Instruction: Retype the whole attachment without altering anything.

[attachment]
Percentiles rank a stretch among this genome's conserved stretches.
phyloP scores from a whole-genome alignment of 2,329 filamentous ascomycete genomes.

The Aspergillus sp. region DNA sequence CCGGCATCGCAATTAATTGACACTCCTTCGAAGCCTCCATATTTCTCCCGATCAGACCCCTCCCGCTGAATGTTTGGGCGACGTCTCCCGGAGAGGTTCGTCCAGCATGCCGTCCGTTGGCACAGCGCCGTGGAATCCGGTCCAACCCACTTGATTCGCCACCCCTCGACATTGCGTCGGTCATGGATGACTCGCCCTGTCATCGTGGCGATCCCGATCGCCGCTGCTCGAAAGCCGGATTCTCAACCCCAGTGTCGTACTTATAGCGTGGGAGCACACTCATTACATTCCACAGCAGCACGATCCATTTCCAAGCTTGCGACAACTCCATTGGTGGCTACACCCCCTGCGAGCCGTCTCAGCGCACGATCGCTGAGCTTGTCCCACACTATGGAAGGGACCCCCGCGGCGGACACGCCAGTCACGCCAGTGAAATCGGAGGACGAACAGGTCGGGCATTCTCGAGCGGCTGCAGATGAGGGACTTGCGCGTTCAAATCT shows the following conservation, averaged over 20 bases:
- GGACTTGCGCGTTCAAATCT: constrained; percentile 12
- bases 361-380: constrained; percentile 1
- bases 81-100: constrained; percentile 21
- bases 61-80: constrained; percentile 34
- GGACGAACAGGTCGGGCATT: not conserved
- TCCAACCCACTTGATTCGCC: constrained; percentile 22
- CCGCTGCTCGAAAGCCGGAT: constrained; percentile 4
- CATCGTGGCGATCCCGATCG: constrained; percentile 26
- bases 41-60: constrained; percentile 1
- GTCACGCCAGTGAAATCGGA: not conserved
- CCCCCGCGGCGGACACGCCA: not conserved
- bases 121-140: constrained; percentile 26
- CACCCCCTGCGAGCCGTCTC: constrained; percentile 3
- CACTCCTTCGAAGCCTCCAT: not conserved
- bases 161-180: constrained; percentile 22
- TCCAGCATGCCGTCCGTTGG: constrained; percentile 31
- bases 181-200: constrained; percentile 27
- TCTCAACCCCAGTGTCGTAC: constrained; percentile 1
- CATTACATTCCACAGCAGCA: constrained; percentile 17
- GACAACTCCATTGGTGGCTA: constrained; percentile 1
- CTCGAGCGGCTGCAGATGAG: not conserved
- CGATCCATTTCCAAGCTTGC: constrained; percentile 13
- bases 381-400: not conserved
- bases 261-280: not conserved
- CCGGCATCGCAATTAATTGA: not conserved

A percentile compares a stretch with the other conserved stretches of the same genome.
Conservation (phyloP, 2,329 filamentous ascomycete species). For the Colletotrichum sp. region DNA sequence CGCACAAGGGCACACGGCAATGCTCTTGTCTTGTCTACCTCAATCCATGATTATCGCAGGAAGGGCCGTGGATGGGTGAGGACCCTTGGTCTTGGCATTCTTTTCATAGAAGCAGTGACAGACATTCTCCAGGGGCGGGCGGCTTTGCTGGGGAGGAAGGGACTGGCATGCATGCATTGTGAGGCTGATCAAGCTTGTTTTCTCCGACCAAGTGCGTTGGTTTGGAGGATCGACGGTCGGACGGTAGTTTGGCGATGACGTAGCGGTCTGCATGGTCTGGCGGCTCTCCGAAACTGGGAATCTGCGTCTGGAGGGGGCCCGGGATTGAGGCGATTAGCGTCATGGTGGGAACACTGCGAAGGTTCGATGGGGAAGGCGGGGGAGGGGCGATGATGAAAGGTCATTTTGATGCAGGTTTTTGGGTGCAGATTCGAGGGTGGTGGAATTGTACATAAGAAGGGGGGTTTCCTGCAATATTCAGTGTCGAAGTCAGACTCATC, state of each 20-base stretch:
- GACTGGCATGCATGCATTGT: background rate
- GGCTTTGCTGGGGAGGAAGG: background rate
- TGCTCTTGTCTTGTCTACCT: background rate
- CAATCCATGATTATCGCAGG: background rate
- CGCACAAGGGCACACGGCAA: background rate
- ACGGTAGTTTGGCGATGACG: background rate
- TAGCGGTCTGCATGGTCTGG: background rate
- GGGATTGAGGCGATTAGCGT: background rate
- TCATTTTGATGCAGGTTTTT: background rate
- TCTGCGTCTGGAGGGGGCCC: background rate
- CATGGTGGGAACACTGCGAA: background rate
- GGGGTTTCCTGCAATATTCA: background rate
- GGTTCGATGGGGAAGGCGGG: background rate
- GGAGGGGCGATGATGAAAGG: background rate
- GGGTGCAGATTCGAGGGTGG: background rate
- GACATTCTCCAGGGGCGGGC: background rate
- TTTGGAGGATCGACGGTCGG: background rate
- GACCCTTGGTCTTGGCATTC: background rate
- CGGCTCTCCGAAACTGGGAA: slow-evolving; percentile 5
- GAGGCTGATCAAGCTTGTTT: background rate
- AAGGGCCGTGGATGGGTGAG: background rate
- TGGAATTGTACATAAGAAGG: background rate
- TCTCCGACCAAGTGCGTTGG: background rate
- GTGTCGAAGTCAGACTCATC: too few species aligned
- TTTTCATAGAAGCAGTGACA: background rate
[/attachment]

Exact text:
Percentiles rank a stretch among this genome's conserved stretches.
phyloP scores from a whole-genome alignment of 2,329 filamentous ascomycete genomes.

The Aspergillus sp. region DNA sequence CCGGCATCGCAATTAATTGACACTCCTTCGAAGCCTCCATATTTCTCCCGATCAGACCCCTCCCGCTGAATGTTTGGGCGACGTCTCCCGGAGAGGTTCGTCCAGCATGCCGTCCGTTGGCACAGCGCCGTGGAATCCGGTCCAACCCACTTGATTCGCCACCCCTCGACATTGCGTCGGTCATGGATGACTCGCCCTGTCATCGTGGCGATCCCGATCGCCGCTGCTCGAAAGCCGGATTCTCAACCCCAGTGTCGTACTTATAGCGTGGGAGCACACTCATTACATTCCACAGCAGCACGATCCATTTCCAAGCTTGCGACAACTCCATTGGTGGCTACACCCCCTGCGAGCCGTCTCAGCGCACGATCGCTGAGCTTGTCCCACACTATGGAAGGGACCCCCGCGGCGGACACGCCAGTCACGCCAGTGAAATCGGAGGACGAACAGGTCGGGCATTCTCGAGCGGCTGCAGATGAGGGACTTGCGCGTTCAAATCT shows the following conservation, averaged over 20 bases:
- GGACTTGCGCGTTCAAATCT: constrained; percentile 12
- bases 361-380: constrained; percentile 1
- bases 81-100: constrained; percentile 21
- bases 61-80: constrained; percentile 34
- GGACGAACAGGTCGGGCATT: not conserved
- TCCAACCCACTTGATTCGCC: constrained; percentile 22
- CCGCTGCTCGAAAGCCGGAT: constrained; percentile 4
- CATCGTGGCGATCCCGATCG: constrained; percentile 26
- bases 41-60: constrained; percentile 1
- GTCACGCCAGTGAAATCGGA: not conserved
- CCCCCGCGGCGGACACGCCA: not conserved
- bases 121-140: constrained; percentile 26
- CACCCCCTGCGAGCCGTCTC: constrained; percentile 3
- CACTCCTTCGAAGCCTCCAT: not conserved
- bases 161-180: constrained; percentile 22
- TCCAGCATGCCGTCCGTTGG: constrained; percentile 31
- bases 181-200: constrained; percentile 27
- TCTCAACCCCAGTGTCGTAC: constrained; percentile 1
- CATTACATTCCACAGCAGCA: constrained; percentile 17
- GACAACTCCATTGGTGGCTA: constrained; percentile 1
- CTCGAGCGGCTGCAGATGAG: not conserved
- CGATCCATTTCCAAGCTTGC: constrained; percentile 13
- bases 381-400: not conserved
- bases 261-280: not conserved
- CCGGCATCGCAATTAATTGA: not conserved

A percentile compares a stretch with the other conserved stretches of the same genome.
Conservation (phyloP, 2,329 filamentous ascomycete species). For the Colletotrichum sp. region DNA sequence CGCACAAGGGCACACGGCAATGCTCTTGTCTTGTCTACCTCAATCCATGATTATCGCAGGAAGGGCCGTGGATGGGTGAGGACCCTTGGTCTTGGCATTCTTTTCATAGAAGCAGTGACAGACATTCTCCAGGGGCGGGCGGCTTTGCTGGGGAGGAAGGGACTGGCATGCATGCATTGTGAGGCTGATCAAGCTTGTTTTCTCCGACCAAGTGCGTTGGTTTGGAGGATCGACGGTCGGACGGTAGTTTGGCGATGACGTAGCGGTCTGCATGGTCTGGCGGCTCTCCGAAACTGGGAATCTGCGTCTGGAGGGGGCCCGGGATTGAGGCGATTAGCGTCATGGTGGGAACACTGCGAAGGTTCGATGGGGAAGGCGGGGGAGGGGCGATGATGAAAGGTCATTTTGATGCAGGTTTTTGGGTGCAGATTCGAGGGTGGTGGAATTGTACATAAGAAGGGGGGTTTCCTGCAATATTCAGTGTCGAAGTCAGACTCATC, state of each 20-base stretch:
- GACTGGCATGCATGCATTGT: background rate
- GGCTTTGCTGGGGAGGAAGG: background rate
- TGCTCTTGTCTTGTCTACCT: background rate
- CAATCCATGATTATCGCAGG: background rate
- CGCACAAGGGCACACGGCAA: background rate
- ACGGTAGTTTGGCGATGACG: background rate
- TAGCGGTCTGCATGGTCTGG: background rate
- GGGATTGAGGCGATTAGCGT: background rate
- TCATTTTGATGCAGGTTTTT: background rate
- TCTGCGTCTGGAGGGGGCCC: background rate
- CATGGTGGGAACACTGCGAA: background rate
- GGGGTTTCCTGCAATATTCA: background rate
- GGTTCGATGGGGAAGGCGGG: background rate
- GGAGGGGCGATGATGAAAGG: background rate
- GGGTGCAGATTCGAGGGTGG: background rate
- GACATTCTCCAGGGGCGGGC: background rate
- TTTGGAGGATCGACGGTCGG: background rate
- GACCCTTGGTCTTGGCATTC: background rate
- CGGCTCTCCGAAACTGGGAA: slow-evolving; percentile 5
- GAGGCTGATCAAGCTTGTTT: background rate
- AAGGGCCGTGGATGGGTGAG: background rate
- TGGAATTGTACATAAGAAGG: background rate
- TCTCCGACCAAGTGCGTTGG: background rate
- GTGTCGAAGTCAGACTCATC: too few species aligned
- TTTTCATAGAAGCAGTGACA: background rate